Obligated and Eager, Rom 1.14-15

I will be taking a class on Paul’s epistle to the Romans in the Spring and thought that I would go ahead and work my way through his magisterial letter.  Yesterday, I came across Romans 1.14-15, and found myself awakened by what is written there.  It is simple, really, once one looks at the passage as applied not only to Paul and his apostolic office to the Gentiles but to all Christians, having come under the banner of Christ’s commission (cf. Mt 28.16-20).  Christians, if we would imitate Paul who imitated Christ, are obligated to preach the gospel to all people everywhere without distinction.  “I am under obligation both to Greeks and to barbarians, both to the wise and to the foolish” (1.14).  An impartial obligation is the yoke of the Christian who likewise finds themselves in one or the other of the categories of men which Paul describes.  The majority of us are the “foolish” – and we should only be so thankful to God that He has caused us to know as much.  But, I was struck by two things in this verse: the obligation, and the impartiality of the obligation.

Our culture is one that despises obligation, although we have many of them to own up to everyday.  Rarely is obligation equated with a joy that produces eagerness.  This obligation is of that rarer sort.  Upon this obligation Paul writes, “So I am eager to preach the gospel to you also who are in Rome” (1.15).  Thus, the obligation is defined as preaching the gospel.  And, more than that, it is an obligation that is met with eagerness.  Are you eager to preach the gospel?  If not, perhaps you have failed today to understand the joyful obligation that you are under to do so.  Where the joy and weight of this obligation is not felt, the eagerness with which we ought to be preaching the gospel will seldom be our affection.  When it comes to gospel ministry, obligation, what we are constrained to do, and affection, what we are to feel, go hand in hand.  You will not have one without the other.

Concerning this obligation, we must see with the eyes of our hearts how impartial it must be.  Some of us think ourselves best equipped for one sort of man or another, either the Greek or the barbarian, either the wise man or the foolish, and so we spend our time evangelizing those people.  Good!  Let us not grow weary in evangelizing those that we have an affinity with.  However, Christians must be careful not to become partial in this obligation to preach the gospel.  The obligation, by its very nature, is universal in its practice.  What Jesus accomplished on the cross was a penal substitutionary death, an actual salvation from sin for all the peoples of the world who repent and trust in Him who died and was raised for them.  This was in fulfillment, at least in part, to numerous Old Testament passages that highlight the value of Him who was slain on the cross.  For example, “It is too light a thing that you should be my servant to raise up the tribes of Jacob and to bring back the preserved of Israel; I will make you as a light for the nations, that my salvation may reach to the end of the earth” (Isa 49.6).  The reason that Paul was obligated to preach the gospel to all men without exception was because His Lord and Savior was of such infinite value and worth to God; and insofar as we consider the ten thousand charms of Christ, so we too will feel the obligation to be impartial in our preaching of the gospel.  Rather than thinking, “they aren’t so much like me,” we shall begin to feel, “Jesus is worthy, yes, Jesus is worthy of my eager preaching of the gospel to every tribe, tongue, people and nation!”  Thus, when we observe the impartiality of Paul as he writes of his obligation, we observe Paul’s grasp on the infinite worthiness of Christ to be impartially proclaimed.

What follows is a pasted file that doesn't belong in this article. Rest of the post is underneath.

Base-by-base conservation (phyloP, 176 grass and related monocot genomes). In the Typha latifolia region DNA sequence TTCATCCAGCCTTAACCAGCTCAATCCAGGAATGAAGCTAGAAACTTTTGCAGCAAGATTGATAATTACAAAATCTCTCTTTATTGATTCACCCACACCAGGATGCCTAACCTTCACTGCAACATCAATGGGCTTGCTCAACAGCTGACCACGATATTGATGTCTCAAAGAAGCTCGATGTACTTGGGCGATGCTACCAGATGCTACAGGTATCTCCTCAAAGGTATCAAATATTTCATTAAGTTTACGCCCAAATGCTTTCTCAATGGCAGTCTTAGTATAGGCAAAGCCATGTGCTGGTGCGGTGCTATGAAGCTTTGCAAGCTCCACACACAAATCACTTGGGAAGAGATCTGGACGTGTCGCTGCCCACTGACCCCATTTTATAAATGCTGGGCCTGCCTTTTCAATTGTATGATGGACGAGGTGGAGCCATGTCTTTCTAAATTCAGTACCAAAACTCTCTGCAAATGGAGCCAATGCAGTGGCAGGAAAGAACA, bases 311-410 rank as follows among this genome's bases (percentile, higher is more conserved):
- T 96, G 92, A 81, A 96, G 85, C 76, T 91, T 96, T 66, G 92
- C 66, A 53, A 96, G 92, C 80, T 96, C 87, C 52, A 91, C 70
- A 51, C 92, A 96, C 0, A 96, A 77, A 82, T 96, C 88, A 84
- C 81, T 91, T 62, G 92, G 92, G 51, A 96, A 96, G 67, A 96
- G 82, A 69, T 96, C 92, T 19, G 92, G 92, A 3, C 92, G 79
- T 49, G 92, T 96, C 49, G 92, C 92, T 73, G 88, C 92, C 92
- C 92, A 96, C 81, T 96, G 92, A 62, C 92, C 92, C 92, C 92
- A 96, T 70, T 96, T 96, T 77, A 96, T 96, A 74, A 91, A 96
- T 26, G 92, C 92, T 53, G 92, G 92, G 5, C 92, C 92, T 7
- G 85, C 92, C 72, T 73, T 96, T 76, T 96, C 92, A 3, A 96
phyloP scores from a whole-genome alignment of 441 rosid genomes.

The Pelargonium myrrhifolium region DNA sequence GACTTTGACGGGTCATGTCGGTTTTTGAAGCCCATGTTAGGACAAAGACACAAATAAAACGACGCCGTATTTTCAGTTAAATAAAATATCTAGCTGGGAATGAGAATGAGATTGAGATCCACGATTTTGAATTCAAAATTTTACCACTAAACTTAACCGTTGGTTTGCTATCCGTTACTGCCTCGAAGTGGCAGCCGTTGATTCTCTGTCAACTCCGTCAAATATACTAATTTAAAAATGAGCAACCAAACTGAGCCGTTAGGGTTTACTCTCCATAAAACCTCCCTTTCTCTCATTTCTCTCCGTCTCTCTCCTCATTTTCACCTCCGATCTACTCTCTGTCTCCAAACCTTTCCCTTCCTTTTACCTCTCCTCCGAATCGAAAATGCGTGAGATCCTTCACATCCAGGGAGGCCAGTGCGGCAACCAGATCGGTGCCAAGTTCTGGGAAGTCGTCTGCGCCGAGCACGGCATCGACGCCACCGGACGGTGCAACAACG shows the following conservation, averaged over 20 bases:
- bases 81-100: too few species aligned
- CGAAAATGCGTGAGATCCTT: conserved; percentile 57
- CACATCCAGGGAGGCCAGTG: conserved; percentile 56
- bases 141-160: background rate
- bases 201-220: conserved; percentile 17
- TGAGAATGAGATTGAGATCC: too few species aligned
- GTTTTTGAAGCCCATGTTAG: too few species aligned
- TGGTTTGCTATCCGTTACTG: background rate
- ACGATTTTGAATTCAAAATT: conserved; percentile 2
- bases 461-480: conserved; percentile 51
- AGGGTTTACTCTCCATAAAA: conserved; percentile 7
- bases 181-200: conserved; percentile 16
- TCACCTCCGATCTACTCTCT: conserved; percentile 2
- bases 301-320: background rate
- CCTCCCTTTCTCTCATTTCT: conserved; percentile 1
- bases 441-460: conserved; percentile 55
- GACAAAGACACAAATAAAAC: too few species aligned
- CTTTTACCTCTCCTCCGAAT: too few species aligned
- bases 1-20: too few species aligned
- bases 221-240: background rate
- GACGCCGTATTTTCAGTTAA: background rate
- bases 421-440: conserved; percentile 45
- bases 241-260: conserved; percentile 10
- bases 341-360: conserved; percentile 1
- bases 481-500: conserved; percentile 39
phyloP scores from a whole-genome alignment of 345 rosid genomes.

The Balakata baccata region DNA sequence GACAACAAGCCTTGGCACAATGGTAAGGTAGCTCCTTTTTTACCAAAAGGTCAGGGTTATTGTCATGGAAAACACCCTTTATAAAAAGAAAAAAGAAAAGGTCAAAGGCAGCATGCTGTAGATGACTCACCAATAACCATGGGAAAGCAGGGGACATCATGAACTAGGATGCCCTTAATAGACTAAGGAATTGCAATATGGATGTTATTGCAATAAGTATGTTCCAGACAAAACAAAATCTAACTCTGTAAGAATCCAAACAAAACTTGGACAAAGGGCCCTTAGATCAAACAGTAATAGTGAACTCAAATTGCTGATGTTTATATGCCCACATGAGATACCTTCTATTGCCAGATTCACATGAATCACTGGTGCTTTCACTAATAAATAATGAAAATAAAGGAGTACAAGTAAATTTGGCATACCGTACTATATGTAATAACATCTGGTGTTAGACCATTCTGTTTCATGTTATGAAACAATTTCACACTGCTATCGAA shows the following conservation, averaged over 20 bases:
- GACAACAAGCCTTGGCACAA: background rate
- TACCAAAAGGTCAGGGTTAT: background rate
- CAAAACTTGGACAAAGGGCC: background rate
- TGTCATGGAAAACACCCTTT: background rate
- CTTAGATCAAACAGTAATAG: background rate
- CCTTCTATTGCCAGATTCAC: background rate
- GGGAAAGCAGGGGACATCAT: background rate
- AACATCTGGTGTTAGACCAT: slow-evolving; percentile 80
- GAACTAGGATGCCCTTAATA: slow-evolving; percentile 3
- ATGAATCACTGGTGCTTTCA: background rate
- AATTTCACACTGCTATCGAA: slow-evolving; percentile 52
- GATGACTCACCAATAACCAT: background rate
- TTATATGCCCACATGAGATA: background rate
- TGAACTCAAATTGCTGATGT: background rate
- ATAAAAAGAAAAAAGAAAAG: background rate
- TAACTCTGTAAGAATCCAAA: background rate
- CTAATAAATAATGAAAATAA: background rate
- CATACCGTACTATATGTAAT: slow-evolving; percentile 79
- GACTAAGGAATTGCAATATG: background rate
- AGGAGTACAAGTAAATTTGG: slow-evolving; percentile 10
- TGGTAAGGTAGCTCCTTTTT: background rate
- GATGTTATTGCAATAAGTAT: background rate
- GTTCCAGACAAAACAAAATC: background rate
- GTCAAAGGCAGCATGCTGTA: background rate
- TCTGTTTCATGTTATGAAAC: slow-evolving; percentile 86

Let us then, brothers and sisters, be all the more impressed upon by our obligation to all peoples, that for the sake of Christ they should have Him proclaimed to them; and, as we are impressed by our obligation, let us grow in our affections for the task, for God loves an eager preacher.  We are obligated; let us be eager – for His glory amongst the nations.


2 Responses

  1. good thoughts man… especially during the Christmas season

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